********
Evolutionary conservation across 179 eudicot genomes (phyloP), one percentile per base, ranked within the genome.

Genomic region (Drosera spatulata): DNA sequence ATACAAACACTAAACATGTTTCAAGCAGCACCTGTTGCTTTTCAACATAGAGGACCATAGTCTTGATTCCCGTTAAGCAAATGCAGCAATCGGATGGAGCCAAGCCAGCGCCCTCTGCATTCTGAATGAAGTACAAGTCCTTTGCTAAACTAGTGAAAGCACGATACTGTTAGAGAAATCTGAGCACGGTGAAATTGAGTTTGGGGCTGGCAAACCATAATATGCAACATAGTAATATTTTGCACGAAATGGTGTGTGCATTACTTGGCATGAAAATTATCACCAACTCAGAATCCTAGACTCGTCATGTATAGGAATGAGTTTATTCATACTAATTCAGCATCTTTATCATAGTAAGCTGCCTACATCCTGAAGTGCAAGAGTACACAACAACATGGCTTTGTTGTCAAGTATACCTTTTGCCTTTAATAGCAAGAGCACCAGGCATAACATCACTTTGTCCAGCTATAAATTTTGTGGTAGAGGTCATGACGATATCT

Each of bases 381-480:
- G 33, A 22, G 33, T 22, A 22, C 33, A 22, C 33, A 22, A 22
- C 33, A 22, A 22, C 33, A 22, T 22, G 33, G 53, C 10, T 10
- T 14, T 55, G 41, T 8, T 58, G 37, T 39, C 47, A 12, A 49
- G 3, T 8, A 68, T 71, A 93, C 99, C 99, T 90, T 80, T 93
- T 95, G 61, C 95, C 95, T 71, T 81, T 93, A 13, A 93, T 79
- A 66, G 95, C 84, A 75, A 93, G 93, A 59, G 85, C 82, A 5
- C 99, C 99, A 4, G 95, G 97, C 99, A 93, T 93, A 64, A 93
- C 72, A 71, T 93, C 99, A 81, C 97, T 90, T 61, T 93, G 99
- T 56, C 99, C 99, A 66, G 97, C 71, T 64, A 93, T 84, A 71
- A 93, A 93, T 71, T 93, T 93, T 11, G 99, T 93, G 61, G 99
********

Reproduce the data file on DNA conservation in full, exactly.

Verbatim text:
Evolutionary conservation across 179 eudicot genomes (phyloP), one percentile per base, ranked within the genome.

Genomic region (Drosera spatulata): DNA sequence ATACAAACACTAAACATGTTTCAAGCAGCACCTGTTGCTTTTCAACATAGAGGACCATAGTCTTGATTCCCGTTAAGCAAATGCAGCAATCGGATGGAGCCAAGCCAGCGCCCTCTGCATTCTGAATGAAGTACAAGTCCTTTGCTAAACTAGTGAAAGCACGATACTGTTAGAGAAATCTGAGCACGGTGAAATTGAGTTTGGGGCTGGCAAACCATAATATGCAACATAGTAATATTTTGCACGAAATGGTGTGTGCATTACTTGGCATGAAAATTATCACCAACTCAGAATCCTAGACTCGTCATGTATAGGAATGAGTTTATTCATACTAATTCAGCATCTTTATCATAGTAAGCTGCCTACATCCTGAAGTGCAAGAGTACACAACAACATGGCTTTGTTGTCAAGTATACCTTTTGCCTTTAATAGCAAGAGCACCAGGCATAACATCACTTTGTCCAGCTATAAATTTTGTGGTAGAGGTCATGACGATATCT

Each of bases 381-480:
- G 33, A 22, G 33, T 22, A 22, C 33, A 22, C 33, A 22, A 22
- C 33, A 22, A 22, C 33, A 22, T 22, G 33, G 53, C 10, T 10
- T 14, T 55, G 41, T 8, T 58, G 37, T 39, C 47, A 12, A 49
- G 3, T 8, A 68, T 71, A 93, C 99, C 99, T 90, T 80, T 93
- T 95, G 61, C 95, C 95, T 71, T 81, T 93, A 13, A 93, T 79
- A 66, G 95, C 84, A 75, A 93, G 93, A 59, G 85, C 82, A 5
- C 99, C 99, A 4, G 95, G 97, C 99, A 93, T 93, A 64, A 93
- C 72, A 71, T 93, C 99, A 81, C 97, T 90, T 61, T 93, G 99
- T 56, C 99, C 99, A 66, G 97, C 71, T 64, A 93, T 84, A 71
- A 93, A 93, T 71, T 93, T 93, T 11, G 99, T 93, G 61, G 99